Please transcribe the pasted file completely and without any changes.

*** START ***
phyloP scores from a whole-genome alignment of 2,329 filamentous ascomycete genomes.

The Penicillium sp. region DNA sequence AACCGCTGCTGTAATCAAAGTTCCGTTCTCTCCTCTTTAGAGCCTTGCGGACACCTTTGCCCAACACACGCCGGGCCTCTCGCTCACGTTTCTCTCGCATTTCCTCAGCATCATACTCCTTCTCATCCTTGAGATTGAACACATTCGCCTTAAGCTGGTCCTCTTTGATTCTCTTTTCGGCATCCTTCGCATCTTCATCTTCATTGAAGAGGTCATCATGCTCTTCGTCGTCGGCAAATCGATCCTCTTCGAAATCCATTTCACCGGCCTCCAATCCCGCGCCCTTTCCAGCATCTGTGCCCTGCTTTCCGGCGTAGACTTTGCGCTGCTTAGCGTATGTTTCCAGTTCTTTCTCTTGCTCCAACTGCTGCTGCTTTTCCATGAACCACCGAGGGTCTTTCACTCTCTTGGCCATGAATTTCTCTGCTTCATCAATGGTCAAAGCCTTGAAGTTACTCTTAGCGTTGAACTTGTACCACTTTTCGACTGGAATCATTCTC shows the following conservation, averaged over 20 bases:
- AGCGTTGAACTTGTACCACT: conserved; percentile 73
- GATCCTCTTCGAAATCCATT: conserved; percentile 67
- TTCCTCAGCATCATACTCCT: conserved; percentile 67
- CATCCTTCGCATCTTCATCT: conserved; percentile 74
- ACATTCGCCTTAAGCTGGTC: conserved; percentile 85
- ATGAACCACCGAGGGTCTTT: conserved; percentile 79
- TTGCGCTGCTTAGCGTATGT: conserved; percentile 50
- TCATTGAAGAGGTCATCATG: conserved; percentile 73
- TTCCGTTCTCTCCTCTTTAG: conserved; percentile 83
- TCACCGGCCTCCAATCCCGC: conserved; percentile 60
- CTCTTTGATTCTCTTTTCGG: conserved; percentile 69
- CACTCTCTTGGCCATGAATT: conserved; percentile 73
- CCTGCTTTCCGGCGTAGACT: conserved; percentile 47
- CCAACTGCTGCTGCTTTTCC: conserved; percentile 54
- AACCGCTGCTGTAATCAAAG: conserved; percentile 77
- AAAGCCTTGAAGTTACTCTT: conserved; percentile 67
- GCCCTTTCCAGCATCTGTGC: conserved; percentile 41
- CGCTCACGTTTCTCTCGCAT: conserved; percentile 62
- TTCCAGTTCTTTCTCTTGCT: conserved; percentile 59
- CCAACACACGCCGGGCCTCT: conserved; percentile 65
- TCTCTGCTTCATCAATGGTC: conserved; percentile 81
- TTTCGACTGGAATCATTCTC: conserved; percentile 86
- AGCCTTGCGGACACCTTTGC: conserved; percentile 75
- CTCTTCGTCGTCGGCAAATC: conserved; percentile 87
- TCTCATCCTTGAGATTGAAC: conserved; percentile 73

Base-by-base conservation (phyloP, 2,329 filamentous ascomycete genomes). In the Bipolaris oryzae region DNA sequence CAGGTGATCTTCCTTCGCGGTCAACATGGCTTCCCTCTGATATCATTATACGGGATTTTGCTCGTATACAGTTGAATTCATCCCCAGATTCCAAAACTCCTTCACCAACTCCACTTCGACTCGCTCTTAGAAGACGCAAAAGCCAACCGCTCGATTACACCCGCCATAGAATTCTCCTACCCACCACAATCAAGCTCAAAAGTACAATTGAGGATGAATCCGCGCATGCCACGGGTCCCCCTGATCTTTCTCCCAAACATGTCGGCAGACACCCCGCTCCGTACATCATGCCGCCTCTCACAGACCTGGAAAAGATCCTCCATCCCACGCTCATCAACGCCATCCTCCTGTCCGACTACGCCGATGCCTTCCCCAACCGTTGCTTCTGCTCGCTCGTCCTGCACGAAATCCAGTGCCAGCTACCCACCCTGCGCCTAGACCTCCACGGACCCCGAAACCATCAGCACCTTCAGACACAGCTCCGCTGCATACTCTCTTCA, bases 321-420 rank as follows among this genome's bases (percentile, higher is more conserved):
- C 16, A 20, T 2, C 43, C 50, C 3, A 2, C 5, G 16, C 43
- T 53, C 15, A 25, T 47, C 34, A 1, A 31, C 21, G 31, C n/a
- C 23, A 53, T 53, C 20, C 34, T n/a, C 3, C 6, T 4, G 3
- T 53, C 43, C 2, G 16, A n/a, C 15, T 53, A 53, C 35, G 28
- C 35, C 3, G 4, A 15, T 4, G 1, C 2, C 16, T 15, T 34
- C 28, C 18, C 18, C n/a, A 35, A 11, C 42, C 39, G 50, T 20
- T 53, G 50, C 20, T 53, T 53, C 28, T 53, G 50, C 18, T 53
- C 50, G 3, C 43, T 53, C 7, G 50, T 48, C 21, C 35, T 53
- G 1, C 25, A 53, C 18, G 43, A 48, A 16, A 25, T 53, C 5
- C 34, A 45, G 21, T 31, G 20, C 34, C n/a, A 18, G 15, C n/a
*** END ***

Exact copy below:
phyloP scores from a whole-genome alignment of 2,329 filamentous ascomycete genomes.

The Penicillium sp. region DNA sequence AACCGCTGCTGTAATCAAAGTTCCGTTCTCTCCTCTTTAGAGCCTTGCGGACACCTTTGCCCAACACACGCCGGGCCTCTCGCTCACGTTTCTCTCGCATTTCCTCAGCATCATACTCCTTCTCATCCTTGAGATTGAACACATTCGCCTTAAGCTGGTCCTCTTTGATTCTCTTTTCGGCATCCTTCGCATCTTCATCTTCATTGAAGAGGTCATCATGCTCTTCGTCGTCGGCAAATCGATCCTCTTCGAAATCCATTTCACCGGCCTCCAATCCCGCGCCCTTTCCAGCATCTGTGCCCTGCTTTCCGGCGTAGACTTTGCGCTGCTTAGCGTATGTTTCCAGTTCTTTCTCTTGCTCCAACTGCTGCTGCTTTTCCATGAACCACCGAGGGTCTTTCACTCTCTTGGCCATGAATTTCTCTGCTTCATCAATGGTCAAAGCCTTGAAGTTACTCTTAGCGTTGAACTTGTACCACTTTTCGACTGGAATCATTCTC shows the following conservation, averaged over 20 bases:
- AGCGTTGAACTTGTACCACT: conserved; percentile 73
- GATCCTCTTCGAAATCCATT: conserved; percentile 67
- TTCCTCAGCATCATACTCCT: conserved; percentile 67
- CATCCTTCGCATCTTCATCT: conserved; percentile 74
- ACATTCGCCTTAAGCTGGTC: conserved; percentile 85
- ATGAACCACCGAGGGTCTTT: conserved; percentile 79
- TTGCGCTGCTTAGCGTATGT: conserved; percentile 50
- TCATTGAAGAGGTCATCATG: conserved; percentile 73
- TTCCGTTCTCTCCTCTTTAG: conserved; percentile 83
- TCACCGGCCTCCAATCCCGC: conserved; percentile 60
- CTCTTTGATTCTCTTTTCGG: conserved; percentile 69
- CACTCTCTTGGCCATGAATT: conserved; percentile 73
- CCTGCTTTCCGGCGTAGACT: conserved; percentile 47
- CCAACTGCTGCTGCTTTTCC: conserved; percentile 54
- AACCGCTGCTGTAATCAAAG: conserved; percentile 77
- AAAGCCTTGAAGTTACTCTT: conserved; percentile 67
- GCCCTTTCCAGCATCTGTGC: conserved; percentile 41
- CGCTCACGTTTCTCTCGCAT: conserved; percentile 62
- TTCCAGTTCTTTCTCTTGCT: conserved; percentile 59
- CCAACACACGCCGGGCCTCT: conserved; percentile 65
- TCTCTGCTTCATCAATGGTC: conserved; percentile 81
- TTTCGACTGGAATCATTCTC: conserved; percentile 86
- AGCCTTGCGGACACCTTTGC: conserved; percentile 75
- CTCTTCGTCGTCGGCAAATC: conserved; percentile 87
- TCTCATCCTTGAGATTGAAC: conserved; percentile 73

Base-by-base conservation (phyloP, 2,329 filamentous ascomycete genomes). In the Bipolaris oryzae region DNA sequence CAGGTGATCTTCCTTCGCGGTCAACATGGCTTCCCTCTGATATCATTATACGGGATTTTGCTCGTATACAGTTGAATTCATCCCCAGATTCCAAAACTCCTTCACCAACTCCACTTCGACTCGCTCTTAGAAGACGCAAAAGCCAACCGCTCGATTACACCCGCCATAGAATTCTCCTACCCACCACAATCAAGCTCAAAAGTACAATTGAGGATGAATCCGCGCATGCCACGGGTCCCCCTGATCTTTCTCCCAAACATGTCGGCAGACACCCCGCTCCGTACATCATGCCGCCTCTCACAGACCTGGAAAAGATCCTCCATCCCACGCTCATCAACGCCATCCTCCTGTCCGACTACGCCGATGCCTTCCCCAACCGTTGCTTCTGCTCGCTCGTCCTGCACGAAATCCAGTGCCAGCTACCCACCCTGCGCCTAGACCTCCACGGACCCCGAAACCATCAGCACCTTCAGACACAGCTCCGCTGCATACTCTCTTCA, bases 321-420 rank as follows among this genome's bases (percentile, higher is more conserved):
- C 16, A 20, T 2, C 43, C 50, C 3, A 2, C 5, G 16, C 43
- T 53, C 15, A 25, T 47, C 34, A 1, A 31, C 21, G 31, C n/a
- C 23, A 53, T 53, C 20, C 34, T n/a, C 3, C 6, T 4, G 3
- T 53, C 43, C 2, G 16, A n/a, C 15, T 53, A 53, C 35, G 28
- C 35, C 3, G 4, A 15, T 4, G 1, C 2, C 16, T 15, T 34
- C 28, C 18, C 18, C n/a, A 35, A 11, C 42, C 39, G 50, T 20
- T 53, G 50, C 20, T 53, T 53, C 28, T 53, G 50, C 18, T 53
- C 50, G 3, C 43, T 53, C 7, G 50, T 48, C 21, C 35, T 53
- G 1, C 25, A 53, C 18, G 43, A 48, A 16, A 25, T 53, C 5
- C 34, A 45, G 21, T 31, G 20, C 34, C n/a, A 18, G 15, C n/a